Grand Riemann hypothesis
In mathematics, the grand Riemann hypothesis is a generalisation of the Riemann hypothesis and generalized Riemann hypothesis. It states that the nontrivial zeros of all automorphic L-functions lie on the critical line with a real number variable and the imaginary unit.
The modified grand Riemann hypothesis is the assertion that the nontrivial zeros of all automorphic L-functions lie on the critical line or the real line.
- Robert Langlands, in his general functoriality conjectures, asserts that all global L-functions should be automorphic.
- The Siegel zero, conjectured not to exist, is a possible real zero of a Dirichlet L-series, rather near s = 1.
- L-functions of Maass cusp forms can have trivial zeros which are off the real line.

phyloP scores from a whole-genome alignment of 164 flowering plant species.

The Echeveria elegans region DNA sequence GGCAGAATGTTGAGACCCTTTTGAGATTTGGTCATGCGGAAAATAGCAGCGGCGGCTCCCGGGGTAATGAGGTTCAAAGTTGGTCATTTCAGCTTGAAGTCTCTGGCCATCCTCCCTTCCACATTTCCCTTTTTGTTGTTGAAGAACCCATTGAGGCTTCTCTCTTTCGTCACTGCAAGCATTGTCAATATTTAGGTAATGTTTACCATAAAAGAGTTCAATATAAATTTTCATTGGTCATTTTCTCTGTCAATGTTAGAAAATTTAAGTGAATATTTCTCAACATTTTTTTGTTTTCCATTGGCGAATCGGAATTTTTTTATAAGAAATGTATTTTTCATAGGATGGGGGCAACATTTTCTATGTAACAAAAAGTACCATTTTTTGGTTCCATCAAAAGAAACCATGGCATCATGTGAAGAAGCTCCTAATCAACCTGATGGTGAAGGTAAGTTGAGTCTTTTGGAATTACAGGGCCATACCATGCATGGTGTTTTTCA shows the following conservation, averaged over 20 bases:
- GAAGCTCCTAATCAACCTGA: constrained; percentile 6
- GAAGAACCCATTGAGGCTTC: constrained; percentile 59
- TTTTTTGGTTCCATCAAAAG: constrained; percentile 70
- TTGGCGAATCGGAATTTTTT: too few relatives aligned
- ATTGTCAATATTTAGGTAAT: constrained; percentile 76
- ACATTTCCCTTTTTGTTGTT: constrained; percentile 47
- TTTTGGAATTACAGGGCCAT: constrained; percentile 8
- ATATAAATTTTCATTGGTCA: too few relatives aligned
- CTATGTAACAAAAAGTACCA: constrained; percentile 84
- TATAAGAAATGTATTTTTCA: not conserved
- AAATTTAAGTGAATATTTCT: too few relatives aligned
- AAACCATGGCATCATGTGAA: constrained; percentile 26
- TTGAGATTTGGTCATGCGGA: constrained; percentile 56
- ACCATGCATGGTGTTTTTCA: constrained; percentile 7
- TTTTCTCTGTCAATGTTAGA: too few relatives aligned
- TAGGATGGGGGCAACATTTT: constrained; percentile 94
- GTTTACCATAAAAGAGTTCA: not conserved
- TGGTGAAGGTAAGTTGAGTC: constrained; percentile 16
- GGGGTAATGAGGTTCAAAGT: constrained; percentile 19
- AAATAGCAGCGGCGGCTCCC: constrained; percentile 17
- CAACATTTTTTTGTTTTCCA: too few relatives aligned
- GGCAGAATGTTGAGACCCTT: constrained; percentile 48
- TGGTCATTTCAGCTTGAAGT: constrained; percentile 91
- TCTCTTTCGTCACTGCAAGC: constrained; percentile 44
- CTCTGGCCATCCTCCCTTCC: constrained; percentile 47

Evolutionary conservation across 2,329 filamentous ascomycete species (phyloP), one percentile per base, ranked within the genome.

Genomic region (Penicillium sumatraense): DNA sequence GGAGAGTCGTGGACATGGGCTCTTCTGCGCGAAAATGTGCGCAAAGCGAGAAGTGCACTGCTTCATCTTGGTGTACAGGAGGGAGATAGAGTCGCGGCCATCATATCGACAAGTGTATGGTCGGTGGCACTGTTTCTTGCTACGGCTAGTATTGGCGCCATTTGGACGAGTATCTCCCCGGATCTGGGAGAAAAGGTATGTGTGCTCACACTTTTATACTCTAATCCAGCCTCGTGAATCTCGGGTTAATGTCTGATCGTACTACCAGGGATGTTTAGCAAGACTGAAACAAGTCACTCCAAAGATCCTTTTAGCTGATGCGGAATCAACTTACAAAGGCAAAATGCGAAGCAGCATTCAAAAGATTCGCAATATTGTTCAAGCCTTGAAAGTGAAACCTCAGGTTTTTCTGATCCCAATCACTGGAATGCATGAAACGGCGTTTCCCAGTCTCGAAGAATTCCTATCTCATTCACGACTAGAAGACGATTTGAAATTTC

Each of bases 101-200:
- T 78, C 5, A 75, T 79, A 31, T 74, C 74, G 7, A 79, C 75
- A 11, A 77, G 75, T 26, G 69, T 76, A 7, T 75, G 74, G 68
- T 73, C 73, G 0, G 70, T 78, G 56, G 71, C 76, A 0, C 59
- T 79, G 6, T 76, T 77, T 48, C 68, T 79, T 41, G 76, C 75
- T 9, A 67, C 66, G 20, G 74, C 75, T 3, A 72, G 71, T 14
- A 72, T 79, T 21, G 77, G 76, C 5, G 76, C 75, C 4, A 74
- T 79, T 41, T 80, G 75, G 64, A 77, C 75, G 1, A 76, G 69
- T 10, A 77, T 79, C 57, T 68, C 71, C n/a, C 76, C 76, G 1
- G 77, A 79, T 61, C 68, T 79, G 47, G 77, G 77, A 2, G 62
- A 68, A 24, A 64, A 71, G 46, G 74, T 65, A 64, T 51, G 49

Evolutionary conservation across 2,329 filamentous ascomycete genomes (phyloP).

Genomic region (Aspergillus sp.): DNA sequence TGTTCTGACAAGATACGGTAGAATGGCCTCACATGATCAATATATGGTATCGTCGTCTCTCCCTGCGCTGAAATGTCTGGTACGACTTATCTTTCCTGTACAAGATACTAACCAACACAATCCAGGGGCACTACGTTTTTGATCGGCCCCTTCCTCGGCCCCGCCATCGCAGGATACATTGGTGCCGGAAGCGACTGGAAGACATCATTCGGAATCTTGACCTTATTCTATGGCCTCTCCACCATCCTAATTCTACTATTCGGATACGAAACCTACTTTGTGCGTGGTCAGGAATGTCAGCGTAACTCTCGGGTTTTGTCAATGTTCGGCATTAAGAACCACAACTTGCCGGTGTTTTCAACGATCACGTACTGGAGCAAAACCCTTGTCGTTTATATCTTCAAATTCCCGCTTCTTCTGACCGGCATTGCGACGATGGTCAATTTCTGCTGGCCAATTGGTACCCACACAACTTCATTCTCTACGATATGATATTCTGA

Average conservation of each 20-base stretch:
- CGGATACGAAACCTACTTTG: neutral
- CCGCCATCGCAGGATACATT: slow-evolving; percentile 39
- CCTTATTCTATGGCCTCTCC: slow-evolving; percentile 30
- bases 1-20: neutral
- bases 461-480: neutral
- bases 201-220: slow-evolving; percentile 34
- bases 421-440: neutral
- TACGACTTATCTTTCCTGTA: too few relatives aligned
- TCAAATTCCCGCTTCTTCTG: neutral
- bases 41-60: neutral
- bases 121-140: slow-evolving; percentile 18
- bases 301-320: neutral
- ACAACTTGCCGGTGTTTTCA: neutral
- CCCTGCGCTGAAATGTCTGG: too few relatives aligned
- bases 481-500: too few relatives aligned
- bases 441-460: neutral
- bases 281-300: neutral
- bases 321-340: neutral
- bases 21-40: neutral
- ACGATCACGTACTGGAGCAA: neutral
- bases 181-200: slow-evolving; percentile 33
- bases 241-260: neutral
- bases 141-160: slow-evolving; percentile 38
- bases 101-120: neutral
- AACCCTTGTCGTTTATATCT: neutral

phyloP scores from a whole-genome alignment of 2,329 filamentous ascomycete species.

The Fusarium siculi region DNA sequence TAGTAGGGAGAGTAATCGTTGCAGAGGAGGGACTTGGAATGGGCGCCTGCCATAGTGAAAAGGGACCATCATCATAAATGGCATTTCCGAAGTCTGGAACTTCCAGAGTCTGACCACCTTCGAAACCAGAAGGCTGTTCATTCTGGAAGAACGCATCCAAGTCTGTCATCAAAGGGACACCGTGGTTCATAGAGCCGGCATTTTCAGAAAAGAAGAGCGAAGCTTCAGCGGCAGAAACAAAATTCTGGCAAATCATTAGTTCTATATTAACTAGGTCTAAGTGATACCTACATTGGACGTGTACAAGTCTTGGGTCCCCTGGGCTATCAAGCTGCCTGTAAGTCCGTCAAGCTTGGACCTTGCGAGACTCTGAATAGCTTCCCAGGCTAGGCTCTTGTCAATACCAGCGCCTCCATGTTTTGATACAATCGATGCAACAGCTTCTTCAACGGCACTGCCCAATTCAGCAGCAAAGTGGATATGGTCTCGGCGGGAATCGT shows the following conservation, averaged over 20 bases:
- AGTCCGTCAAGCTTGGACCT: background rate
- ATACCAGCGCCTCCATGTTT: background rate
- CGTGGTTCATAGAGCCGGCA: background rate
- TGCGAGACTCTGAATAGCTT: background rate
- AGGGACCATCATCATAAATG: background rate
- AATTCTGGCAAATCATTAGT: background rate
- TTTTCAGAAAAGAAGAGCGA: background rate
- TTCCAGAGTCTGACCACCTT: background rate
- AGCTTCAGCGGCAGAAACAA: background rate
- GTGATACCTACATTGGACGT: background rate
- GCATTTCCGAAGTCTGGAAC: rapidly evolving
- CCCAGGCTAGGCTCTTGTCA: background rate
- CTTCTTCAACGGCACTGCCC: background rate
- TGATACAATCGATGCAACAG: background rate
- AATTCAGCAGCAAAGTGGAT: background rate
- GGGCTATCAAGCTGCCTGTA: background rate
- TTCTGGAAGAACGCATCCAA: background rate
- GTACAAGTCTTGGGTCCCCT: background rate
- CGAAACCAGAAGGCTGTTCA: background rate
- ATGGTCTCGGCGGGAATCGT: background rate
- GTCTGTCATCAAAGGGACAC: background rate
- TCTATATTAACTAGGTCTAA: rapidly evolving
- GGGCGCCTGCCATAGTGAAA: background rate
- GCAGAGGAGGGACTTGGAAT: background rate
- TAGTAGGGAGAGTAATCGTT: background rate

- Sarnak, Peter (2005). "Notes on the Generalized Ramanujan Conjectures" (PDF). In Arthur, James; Ellwood, David; Kottwitz, Robert (eds.). Harmonic Analysis, The Trace Formula, and Shimura Varieties. 4. Princeton: Clay Mathematics Institute. Clay Mathematics Proceedings. pp. 659–685. ISBN 0-8218-3844-X. ISSN 1534-6455. OCLC 637721920. Archived (PDF) from the original on October 4, 2015. Retrieved November 11, 2020.
- Conrey, Brian; Iwaniec, Henryk (2002). "Spacing of zeros of Hecke L-functions and the class number problem". Acta Arithmetica. 103 (3): 259–312. Bibcode:2002AcAri.103..259C. doi:10.4064/aa103-3-5. ISSN 0065-1036.
Conrey and Iwaniec show that sufficiently many small gaps between zeros of the Riemann zeta function would imply the non-existence of Landau–Siegel zeros.